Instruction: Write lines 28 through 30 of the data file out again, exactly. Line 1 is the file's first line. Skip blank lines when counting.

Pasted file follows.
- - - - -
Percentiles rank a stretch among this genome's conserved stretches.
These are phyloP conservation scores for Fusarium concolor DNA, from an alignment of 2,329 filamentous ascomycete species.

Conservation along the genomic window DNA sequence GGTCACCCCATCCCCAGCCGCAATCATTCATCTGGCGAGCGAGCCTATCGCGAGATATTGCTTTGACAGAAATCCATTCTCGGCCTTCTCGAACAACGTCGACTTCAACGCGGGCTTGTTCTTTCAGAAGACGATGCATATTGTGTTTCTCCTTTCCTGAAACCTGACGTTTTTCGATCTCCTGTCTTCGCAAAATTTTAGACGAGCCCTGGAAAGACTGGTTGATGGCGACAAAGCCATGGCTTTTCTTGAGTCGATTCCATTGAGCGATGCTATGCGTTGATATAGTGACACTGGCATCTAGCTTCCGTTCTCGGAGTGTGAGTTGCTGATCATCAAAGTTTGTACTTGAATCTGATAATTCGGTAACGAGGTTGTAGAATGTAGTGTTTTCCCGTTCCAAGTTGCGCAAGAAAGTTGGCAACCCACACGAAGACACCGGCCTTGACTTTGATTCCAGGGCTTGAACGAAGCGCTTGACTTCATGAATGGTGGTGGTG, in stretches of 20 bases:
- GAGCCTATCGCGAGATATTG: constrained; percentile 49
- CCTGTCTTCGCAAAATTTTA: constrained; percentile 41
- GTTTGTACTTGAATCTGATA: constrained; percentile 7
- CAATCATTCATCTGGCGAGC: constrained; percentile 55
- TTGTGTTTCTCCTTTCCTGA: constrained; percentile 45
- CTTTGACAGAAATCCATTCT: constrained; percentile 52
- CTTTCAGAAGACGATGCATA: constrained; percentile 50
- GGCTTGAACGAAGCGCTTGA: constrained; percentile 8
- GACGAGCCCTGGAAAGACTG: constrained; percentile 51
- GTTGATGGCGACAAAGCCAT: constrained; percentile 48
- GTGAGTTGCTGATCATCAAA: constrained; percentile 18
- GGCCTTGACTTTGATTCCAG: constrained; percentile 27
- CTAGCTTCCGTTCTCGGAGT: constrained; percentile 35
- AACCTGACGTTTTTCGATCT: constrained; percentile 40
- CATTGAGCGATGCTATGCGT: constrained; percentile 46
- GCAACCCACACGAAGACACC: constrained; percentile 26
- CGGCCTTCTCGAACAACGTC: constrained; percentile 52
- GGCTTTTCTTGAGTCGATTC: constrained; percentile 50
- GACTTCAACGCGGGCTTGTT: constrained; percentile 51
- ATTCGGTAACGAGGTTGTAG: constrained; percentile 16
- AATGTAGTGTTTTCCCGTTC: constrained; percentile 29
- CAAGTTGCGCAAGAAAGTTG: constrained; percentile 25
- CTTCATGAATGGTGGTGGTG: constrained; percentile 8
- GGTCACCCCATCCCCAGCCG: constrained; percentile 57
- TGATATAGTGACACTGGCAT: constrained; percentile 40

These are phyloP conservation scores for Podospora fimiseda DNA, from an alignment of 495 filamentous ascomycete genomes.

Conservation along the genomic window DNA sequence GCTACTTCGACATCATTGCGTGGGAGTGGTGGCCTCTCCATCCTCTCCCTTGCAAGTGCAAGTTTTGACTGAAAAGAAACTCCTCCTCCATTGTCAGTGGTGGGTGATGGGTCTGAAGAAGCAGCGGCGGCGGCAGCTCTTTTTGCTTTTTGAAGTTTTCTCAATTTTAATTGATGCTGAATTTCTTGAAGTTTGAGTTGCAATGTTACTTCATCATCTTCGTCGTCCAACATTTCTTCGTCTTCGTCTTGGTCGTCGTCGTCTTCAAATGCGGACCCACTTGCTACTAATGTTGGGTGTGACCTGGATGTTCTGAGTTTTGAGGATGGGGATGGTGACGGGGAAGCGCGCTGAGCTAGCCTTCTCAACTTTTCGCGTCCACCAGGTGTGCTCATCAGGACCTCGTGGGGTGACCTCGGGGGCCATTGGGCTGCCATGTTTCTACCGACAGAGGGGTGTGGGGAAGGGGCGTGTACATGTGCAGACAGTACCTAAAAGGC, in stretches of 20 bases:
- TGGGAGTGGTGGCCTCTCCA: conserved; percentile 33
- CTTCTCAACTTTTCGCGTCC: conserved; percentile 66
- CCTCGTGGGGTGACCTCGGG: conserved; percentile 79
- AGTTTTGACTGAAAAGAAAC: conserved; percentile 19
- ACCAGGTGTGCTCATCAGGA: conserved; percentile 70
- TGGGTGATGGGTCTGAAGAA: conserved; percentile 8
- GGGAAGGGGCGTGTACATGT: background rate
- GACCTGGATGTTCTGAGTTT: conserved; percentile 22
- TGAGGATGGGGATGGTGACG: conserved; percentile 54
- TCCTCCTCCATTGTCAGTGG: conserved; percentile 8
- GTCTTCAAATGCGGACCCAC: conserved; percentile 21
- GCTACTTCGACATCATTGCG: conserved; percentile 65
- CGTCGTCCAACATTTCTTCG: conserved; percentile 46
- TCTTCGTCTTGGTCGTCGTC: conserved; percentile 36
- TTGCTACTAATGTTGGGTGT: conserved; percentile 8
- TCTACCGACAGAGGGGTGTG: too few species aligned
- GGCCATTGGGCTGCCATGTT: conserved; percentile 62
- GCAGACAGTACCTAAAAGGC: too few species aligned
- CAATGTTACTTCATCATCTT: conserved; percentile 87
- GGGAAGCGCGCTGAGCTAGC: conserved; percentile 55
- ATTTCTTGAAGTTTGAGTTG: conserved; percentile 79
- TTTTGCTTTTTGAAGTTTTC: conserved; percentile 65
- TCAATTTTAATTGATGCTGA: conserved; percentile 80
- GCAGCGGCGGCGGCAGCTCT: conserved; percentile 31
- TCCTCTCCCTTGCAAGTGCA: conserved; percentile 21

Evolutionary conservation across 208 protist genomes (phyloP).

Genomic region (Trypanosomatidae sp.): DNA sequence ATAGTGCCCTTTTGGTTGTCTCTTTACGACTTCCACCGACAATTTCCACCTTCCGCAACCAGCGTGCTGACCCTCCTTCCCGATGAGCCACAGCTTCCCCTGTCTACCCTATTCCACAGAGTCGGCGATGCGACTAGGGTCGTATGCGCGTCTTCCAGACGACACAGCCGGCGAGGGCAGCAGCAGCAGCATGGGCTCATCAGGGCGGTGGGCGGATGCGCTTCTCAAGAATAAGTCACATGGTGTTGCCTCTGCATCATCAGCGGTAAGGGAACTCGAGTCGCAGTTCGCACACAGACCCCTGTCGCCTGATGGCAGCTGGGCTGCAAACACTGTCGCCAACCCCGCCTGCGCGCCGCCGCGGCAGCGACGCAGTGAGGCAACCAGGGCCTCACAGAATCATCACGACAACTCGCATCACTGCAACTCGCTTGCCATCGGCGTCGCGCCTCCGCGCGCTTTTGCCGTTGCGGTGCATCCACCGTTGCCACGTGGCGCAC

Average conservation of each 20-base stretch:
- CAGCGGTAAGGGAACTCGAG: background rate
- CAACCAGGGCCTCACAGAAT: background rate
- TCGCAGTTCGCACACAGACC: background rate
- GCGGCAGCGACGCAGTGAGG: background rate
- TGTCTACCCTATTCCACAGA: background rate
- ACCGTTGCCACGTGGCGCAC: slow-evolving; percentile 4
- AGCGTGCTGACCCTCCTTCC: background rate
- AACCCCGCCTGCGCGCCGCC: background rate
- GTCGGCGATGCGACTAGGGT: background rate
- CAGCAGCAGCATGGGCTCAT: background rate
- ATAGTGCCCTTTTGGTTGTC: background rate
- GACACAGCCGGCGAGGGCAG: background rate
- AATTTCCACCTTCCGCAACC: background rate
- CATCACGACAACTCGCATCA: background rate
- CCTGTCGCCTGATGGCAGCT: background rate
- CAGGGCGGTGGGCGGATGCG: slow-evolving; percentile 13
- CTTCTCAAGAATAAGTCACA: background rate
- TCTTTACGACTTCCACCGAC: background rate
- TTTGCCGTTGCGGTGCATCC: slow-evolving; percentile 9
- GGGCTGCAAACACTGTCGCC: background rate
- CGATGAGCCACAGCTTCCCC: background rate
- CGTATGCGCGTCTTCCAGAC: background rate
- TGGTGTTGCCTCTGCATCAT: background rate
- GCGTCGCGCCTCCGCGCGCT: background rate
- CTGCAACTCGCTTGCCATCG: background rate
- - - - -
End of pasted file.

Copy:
- TGATATAGTGACACTGGCAT: constrained; percentile 40

These are phyloP conservation scores for Podospora fimiseda DNA, from an alignment of 495 filamentous ascomycete genomes.

Conservation along the genomic window DNA sequence GCTACTTCGACATCATTGCGTGGGAGTGGTGGCCTCTCCATCCTCTCCCTTGCAAGTGCAAGTTTTGACTGAAAAGAAACTCCTCCTCCATTGTCAGTGGTGGGTGATGGGTCTGAAGAAGCAGCGGCGGCGGCAGCTCTTTTTGCTTTTTGAAGTTTTCTCAATTTTAATTGATGCTGAATTTCTTGAAGTTTGAGTTGCAATGTTACTTCATCATCTTCGTCGTCCAACATTTCTTCGTCTTCGTCTTGGTCGTCGTCGTCTTCAAATGCGGACCCACTTGCTACTAATGTTGGGTGTGACCTGGATGTTCTGAGTTTTGAGGATGGGGATGGTGACGGGGAAGCGCGCTGAGCTAGCCTTCTCAACTTTTCGCGTCCACCAGGTGTGCTCATCAGGACCTCGTGGGGTGACCTCGGGGGCCATTGGGCTGCCATGTTTCTACCGACAGAGGGGTGTGGGGAAGGGGCGTGTACATGTGCAGACAGTACCTAAAAGGC, in stretches of 20 bases: